Zihan Wang, high-tech strategy and operations manager for NVIDIA, notes that as AI speeds up processing, engineers will expand the use of simulation.

“With AI-embedded HPC [high-performance computing], you can process more data points to make a better decision,” says Wang. “If you want to simulate the motion of granular materials in the mining industry, like particles on a conveyor belt in a mixer, double-precision [graphics processing units (GPUs)] are required to speed up the simulation.” says Wang.

Workstation vendors are lining up with new models to address these computational challenges. For example, in addition to announcing several new models in its Precision workstation line, earlier this year Dell announced it is working with NVIDIA to introduce a rack-scale high-density liquid-cooled architecture based on the NVIDIA Grace Blackwell superchip.

Every Component Counts

When considering the purchase of engineering workstations to be used often or primarily for GD, every subsystem will be given additional stress. For example, HP recommends the following as a minimum configuration for any workstation running generative design in either product design or architecture, engineering and construction:

• 64-bit, 6- to 12-core processor running at a minimum of 2.6GHz

• 32 or 64 GB of RAM

• 512GB—2TB NVMe storage

• Mid- to high-end graphics card certified for the application(s).

What follows is a system-by-system overview of what needs to be considered.

Ansys Discovery is a simulation-driven design tool that varies from other CAD products in that it considers generative design and topology optimization to be one and the same in practical use. Image courtesy of Ansys.

Central Processing and Graphics Processing

The CPU and GPU are collaborators in GD. Many generative solutions divide the workload between the CPU and the GPU. In addition, many AI products are now written to take advantage of GPUs. A mainstream GPU that runs typical CAD just fine may not have the capability to run GD at a respectable speed.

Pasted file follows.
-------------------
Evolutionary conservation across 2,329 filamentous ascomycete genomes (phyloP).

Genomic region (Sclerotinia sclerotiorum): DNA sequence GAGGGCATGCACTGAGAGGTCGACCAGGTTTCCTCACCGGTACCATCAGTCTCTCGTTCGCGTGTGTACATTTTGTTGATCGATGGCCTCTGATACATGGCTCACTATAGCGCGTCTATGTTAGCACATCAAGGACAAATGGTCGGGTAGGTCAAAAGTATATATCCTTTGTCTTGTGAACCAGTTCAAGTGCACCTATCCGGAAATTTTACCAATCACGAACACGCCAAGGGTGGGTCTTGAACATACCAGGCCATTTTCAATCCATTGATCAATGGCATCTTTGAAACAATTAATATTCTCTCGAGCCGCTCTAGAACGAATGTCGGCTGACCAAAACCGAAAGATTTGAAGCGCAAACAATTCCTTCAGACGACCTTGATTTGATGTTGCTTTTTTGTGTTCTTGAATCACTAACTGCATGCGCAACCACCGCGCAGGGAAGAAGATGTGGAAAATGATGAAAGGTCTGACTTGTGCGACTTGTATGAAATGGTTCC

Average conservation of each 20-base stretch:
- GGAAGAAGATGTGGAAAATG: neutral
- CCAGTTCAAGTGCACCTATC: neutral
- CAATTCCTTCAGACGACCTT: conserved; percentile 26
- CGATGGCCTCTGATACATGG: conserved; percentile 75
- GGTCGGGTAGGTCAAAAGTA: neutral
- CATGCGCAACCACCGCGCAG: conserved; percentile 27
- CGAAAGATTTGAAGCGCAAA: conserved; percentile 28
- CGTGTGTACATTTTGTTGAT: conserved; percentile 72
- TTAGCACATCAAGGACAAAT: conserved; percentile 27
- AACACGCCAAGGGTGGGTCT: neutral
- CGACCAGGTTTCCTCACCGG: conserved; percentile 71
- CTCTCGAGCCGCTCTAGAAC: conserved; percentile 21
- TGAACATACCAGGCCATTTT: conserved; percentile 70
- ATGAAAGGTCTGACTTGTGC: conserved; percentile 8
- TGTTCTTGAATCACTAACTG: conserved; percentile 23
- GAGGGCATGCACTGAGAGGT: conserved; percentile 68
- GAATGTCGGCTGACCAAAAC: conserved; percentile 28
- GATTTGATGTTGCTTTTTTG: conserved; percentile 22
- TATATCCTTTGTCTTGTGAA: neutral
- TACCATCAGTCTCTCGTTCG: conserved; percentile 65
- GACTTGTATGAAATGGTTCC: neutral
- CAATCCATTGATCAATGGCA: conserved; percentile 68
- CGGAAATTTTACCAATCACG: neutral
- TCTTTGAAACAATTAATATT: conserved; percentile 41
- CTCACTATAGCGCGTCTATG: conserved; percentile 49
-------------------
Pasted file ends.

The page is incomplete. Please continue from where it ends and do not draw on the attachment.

Altair and NVIDIA have published benchmark data showing an 8x speed improvement for training physicsAI models when using an NVIDIA RTX A4000 GPU, compared to an eight-core laptop CPU.

Memory and Storage

Datasets can become gigantic when using GD. The workstation must store not just one design in progress, but hundreds of them as the GD algorithms bounce around—so to speak, from one design to the next, looking for the optimal solution. This puts extra stress on both the RAM and storage. A total of 64GB of high-speed RAM provides enough space for typical applications. The more RAM available, the larger the design space GD and simulation software can explore simultaneously, leading to faster convergence on the solution.

Many GD workflows involve handling a large number of small files. NVMe storage (nonvolatile memory express) is more efficient in managing this kind of data than traditional storage solutions such as SATA solid-state drives or hard disk drives.

A software process known as checkpointing is common in AI workflows. The model’s state is periodically saved to allow resuming from that point if needed. NVMe storage offers higher write speeds, enabling faster checkpointing.


All this extra algorithmic dancing generates a substantial heat load. A cooling subsystem is a necessity, not a luxury. There are three types of cooling subsystems: air, liquid and hybrid. Liquid cooling offers superior heat dissipation compared to air cooling. Hybrid solutions include self-contained liquid GPU coolers, immersion systems to submerge components in dielectric fluid and direct-to-chip liquid cold plates.

Motherboard Throughput

The GD algorithms work with the CAD algorithms and other software modules. The newest peripheral component interconnect express (PCIe) bus standards are designed for these intensive workloads. It takes years from the release of a PCIe specification to its widespread adoption by workstation vendors. PCIe versions 3 and 4 are currently shipping on new workstations. Version 4 provides up to 16 giga-transfers per second (GT/s) per I/O lane at 32GB/second. The latest specification is PCIe 6, introduced in 2022; the first workstations using this version are expected later this year. Version 6 offers 64 GT/s per lane. New PCIe specifications are always backwards compatible, allowing existing devices to work in workstations using the newer standard.

Visualization Issues

GD is often used in combination with contemporary visualization equipment, including virtual reality or augmented reality. Acquiring the hardware for these visualization solutions is generally not a part of the workstation specification process, but should be considered to make sure there are no bottlenecks from idea to visualization due to a slow subsystem.

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About the Author

Randall  Newton's avatar
Randall Newton

Randall S. Newton is principal analyst at Consilia Vektor, covering engineering technology. He has been part of the computer graphics industry in a variety of roles since 1985.